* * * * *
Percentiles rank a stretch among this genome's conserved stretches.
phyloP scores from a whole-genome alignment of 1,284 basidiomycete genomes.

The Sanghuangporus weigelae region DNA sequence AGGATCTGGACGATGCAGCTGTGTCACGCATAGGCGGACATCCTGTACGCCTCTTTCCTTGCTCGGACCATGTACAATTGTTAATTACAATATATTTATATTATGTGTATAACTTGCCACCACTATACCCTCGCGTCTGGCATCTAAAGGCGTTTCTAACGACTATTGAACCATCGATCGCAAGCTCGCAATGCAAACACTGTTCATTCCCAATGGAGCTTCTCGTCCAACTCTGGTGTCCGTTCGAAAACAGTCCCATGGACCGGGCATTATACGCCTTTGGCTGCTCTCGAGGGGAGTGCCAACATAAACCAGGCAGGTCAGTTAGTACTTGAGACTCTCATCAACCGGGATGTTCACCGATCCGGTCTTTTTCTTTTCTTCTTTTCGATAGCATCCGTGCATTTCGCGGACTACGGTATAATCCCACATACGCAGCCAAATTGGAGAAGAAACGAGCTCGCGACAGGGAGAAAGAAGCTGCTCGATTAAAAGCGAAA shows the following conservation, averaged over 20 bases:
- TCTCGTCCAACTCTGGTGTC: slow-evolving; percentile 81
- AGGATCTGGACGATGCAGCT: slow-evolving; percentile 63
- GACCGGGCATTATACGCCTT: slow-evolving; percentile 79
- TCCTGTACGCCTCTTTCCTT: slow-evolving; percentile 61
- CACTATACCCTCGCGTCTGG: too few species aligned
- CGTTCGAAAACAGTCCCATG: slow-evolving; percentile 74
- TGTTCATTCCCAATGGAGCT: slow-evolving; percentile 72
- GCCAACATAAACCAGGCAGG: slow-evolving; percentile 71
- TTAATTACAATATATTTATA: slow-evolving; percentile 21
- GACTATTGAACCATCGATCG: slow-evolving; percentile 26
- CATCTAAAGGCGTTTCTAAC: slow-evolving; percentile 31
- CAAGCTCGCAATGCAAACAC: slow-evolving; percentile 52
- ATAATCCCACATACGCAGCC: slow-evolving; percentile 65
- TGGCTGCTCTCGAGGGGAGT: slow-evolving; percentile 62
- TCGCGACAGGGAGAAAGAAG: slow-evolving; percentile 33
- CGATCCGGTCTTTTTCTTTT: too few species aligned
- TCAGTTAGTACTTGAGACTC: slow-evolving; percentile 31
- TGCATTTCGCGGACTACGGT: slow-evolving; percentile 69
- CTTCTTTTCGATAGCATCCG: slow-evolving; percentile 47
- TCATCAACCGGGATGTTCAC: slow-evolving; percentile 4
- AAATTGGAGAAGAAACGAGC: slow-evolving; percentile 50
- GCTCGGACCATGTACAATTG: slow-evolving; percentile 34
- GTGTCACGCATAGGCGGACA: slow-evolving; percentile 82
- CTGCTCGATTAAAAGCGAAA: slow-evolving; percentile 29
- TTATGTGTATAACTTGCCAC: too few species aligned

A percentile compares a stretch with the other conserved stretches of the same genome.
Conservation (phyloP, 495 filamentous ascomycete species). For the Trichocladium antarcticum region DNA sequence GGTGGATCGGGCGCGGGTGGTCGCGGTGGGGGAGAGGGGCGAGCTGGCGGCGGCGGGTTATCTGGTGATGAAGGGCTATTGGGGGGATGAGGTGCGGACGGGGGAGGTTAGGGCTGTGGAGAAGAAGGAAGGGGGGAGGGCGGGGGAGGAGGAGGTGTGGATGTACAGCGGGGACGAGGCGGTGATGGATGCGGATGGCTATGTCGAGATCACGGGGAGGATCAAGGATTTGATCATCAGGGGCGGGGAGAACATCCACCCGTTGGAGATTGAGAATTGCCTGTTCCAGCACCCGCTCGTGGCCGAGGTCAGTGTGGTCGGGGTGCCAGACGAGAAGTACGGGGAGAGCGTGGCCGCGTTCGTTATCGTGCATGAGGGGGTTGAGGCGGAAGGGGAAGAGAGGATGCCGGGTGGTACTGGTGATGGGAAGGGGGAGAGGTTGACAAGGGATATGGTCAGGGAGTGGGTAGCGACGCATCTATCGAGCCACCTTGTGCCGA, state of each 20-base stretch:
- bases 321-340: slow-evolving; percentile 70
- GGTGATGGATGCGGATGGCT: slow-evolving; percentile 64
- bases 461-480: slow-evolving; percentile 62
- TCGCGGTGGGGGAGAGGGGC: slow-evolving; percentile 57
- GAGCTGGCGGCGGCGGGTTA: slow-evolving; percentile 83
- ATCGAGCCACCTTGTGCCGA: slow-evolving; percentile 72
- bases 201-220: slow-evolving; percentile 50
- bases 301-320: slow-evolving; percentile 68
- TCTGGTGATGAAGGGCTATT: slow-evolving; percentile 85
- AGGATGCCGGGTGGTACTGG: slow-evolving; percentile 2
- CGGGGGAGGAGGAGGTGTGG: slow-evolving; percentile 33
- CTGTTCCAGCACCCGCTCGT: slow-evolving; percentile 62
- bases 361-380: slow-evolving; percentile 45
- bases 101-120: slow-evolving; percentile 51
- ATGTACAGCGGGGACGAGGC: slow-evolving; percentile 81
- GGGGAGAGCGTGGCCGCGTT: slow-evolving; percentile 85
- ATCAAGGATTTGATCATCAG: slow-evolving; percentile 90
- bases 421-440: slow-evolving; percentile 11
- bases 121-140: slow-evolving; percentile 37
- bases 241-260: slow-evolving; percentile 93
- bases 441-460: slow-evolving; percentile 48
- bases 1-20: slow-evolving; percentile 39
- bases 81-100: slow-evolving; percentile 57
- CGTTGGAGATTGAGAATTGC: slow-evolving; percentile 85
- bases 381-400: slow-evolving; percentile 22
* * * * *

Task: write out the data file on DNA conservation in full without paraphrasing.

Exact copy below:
Percentiles rank a stretch among this genome's conserved stretches.
phyloP scores from a whole-genome alignment of 1,284 basidiomycete genomes.

The Sanghuangporus weigelae region DNA sequence AGGATCTGGACGATGCAGCTGTGTCACGCATAGGCGGACATCCTGTACGCCTCTTTCCTTGCTCGGACCATGTACAATTGTTAATTACAATATATTTATATTATGTGTATAACTTGCCACCACTATACCCTCGCGTCTGGCATCTAAAGGCGTTTCTAACGACTATTGAACCATCGATCGCAAGCTCGCAATGCAAACACTGTTCATTCCCAATGGAGCTTCTCGTCCAACTCTGGTGTCCGTTCGAAAACAGTCCCATGGACCGGGCATTATACGCCTTTGGCTGCTCTCGAGGGGAGTGCCAACATAAACCAGGCAGGTCAGTTAGTACTTGAGACTCTCATCAACCGGGATGTTCACCGATCCGGTCTTTTTCTTTTCTTCTTTTCGATAGCATCCGTGCATTTCGCGGACTACGGTATAATCCCACATACGCAGCCAAATTGGAGAAGAAACGAGCTCGCGACAGGGAGAAAGAAGCTGCTCGATTAAAAGCGAAA shows the following conservation, averaged over 20 bases:
- TCTCGTCCAACTCTGGTGTC: slow-evolving; percentile 81
- AGGATCTGGACGATGCAGCT: slow-evolving; percentile 63
- GACCGGGCATTATACGCCTT: slow-evolving; percentile 79
- TCCTGTACGCCTCTTTCCTT: slow-evolving; percentile 61
- CACTATACCCTCGCGTCTGG: too few species aligned
- CGTTCGAAAACAGTCCCATG: slow-evolving; percentile 74
- TGTTCATTCCCAATGGAGCT: slow-evolving; percentile 72
- GCCAACATAAACCAGGCAGG: slow-evolving; percentile 71
- TTAATTACAATATATTTATA: slow-evolving; percentile 21
- GACTATTGAACCATCGATCG: slow-evolving; percentile 26
- CATCTAAAGGCGTTTCTAAC: slow-evolving; percentile 31
- CAAGCTCGCAATGCAAACAC: slow-evolving; percentile 52
- ATAATCCCACATACGCAGCC: slow-evolving; percentile 65
- TGGCTGCTCTCGAGGGGAGT: slow-evolving; percentile 62
- TCGCGACAGGGAGAAAGAAG: slow-evolving; percentile 33
- CGATCCGGTCTTTTTCTTTT: too few species aligned
- TCAGTTAGTACTTGAGACTC: slow-evolving; percentile 31
- TGCATTTCGCGGACTACGGT: slow-evolving; percentile 69
- CTTCTTTTCGATAGCATCCG: slow-evolving; percentile 47
- TCATCAACCGGGATGTTCAC: slow-evolving; percentile 4
- AAATTGGAGAAGAAACGAGC: slow-evolving; percentile 50
- GCTCGGACCATGTACAATTG: slow-evolving; percentile 34
- GTGTCACGCATAGGCGGACA: slow-evolving; percentile 82
- CTGCTCGATTAAAAGCGAAA: slow-evolving; percentile 29
- TTATGTGTATAACTTGCCAC: too few species aligned

A percentile compares a stretch with the other conserved stretches of the same genome.
Conservation (phyloP, 495 filamentous ascomycete species). For the Trichocladium antarcticum region DNA sequence GGTGGATCGGGCGCGGGTGGTCGCGGTGGGGGAGAGGGGCGAGCTGGCGGCGGCGGGTTATCTGGTGATGAAGGGCTATTGGGGGGATGAGGTGCGGACGGGGGAGGTTAGGGCTGTGGAGAAGAAGGAAGGGGGGAGGGCGGGGGAGGAGGAGGTGTGGATGTACAGCGGGGACGAGGCGGTGATGGATGCGGATGGCTATGTCGAGATCACGGGGAGGATCAAGGATTTGATCATCAGGGGCGGGGAGAACATCCACCCGTTGGAGATTGAGAATTGCCTGTTCCAGCACCCGCTCGTGGCCGAGGTCAGTGTGGTCGGGGTGCCAGACGAGAAGTACGGGGAGAGCGTGGCCGCGTTCGTTATCGTGCATGAGGGGGTTGAGGCGGAAGGGGAAGAGAGGATGCCGGGTGGTACTGGTGATGGGAAGGGGGAGAGGTTGACAAGGGATATGGTCAGGGAGTGGGTAGCGACGCATCTATCGAGCCACCTTGTGCCGA, state of each 20-base stretch:
- bases 321-340: slow-evolving; percentile 70
- GGTGATGGATGCGGATGGCT: slow-evolving; percentile 64
- bases 461-480: slow-evolving; percentile 62
- TCGCGGTGGGGGAGAGGGGC: slow-evolving; percentile 57
- GAGCTGGCGGCGGCGGGTTA: slow-evolving; percentile 83
- ATCGAGCCACCTTGTGCCGA: slow-evolving; percentile 72
- bases 201-220: slow-evolving; percentile 50
- bases 301-320: slow-evolving; percentile 68
- TCTGGTGATGAAGGGCTATT: slow-evolving; percentile 85
- AGGATGCCGGGTGGTACTGG: slow-evolving; percentile 2
- CGGGGGAGGAGGAGGTGTGG: slow-evolving; percentile 33
- CTGTTCCAGCACCCGCTCGT: slow-evolving; percentile 62
- bases 361-380: slow-evolving; percentile 45
- bases 101-120: slow-evolving; percentile 51
- ATGTACAGCGGGGACGAGGC: slow-evolving; percentile 81
- GGGGAGAGCGTGGCCGCGTT: slow-evolving; percentile 85
- ATCAAGGATTTGATCATCAG: slow-evolving; percentile 90
- bases 421-440: slow-evolving; percentile 11
- bases 121-140: slow-evolving; percentile 37
- bases 241-260: slow-evolving; percentile 93
- bases 441-460: slow-evolving; percentile 48
- bases 1-20: slow-evolving; percentile 39
- bases 81-100: slow-evolving; percentile 57
- CGTTGGAGATTGAGAATTGC: slow-evolving; percentile 85
- bases 381-400: slow-evolving; percentile 22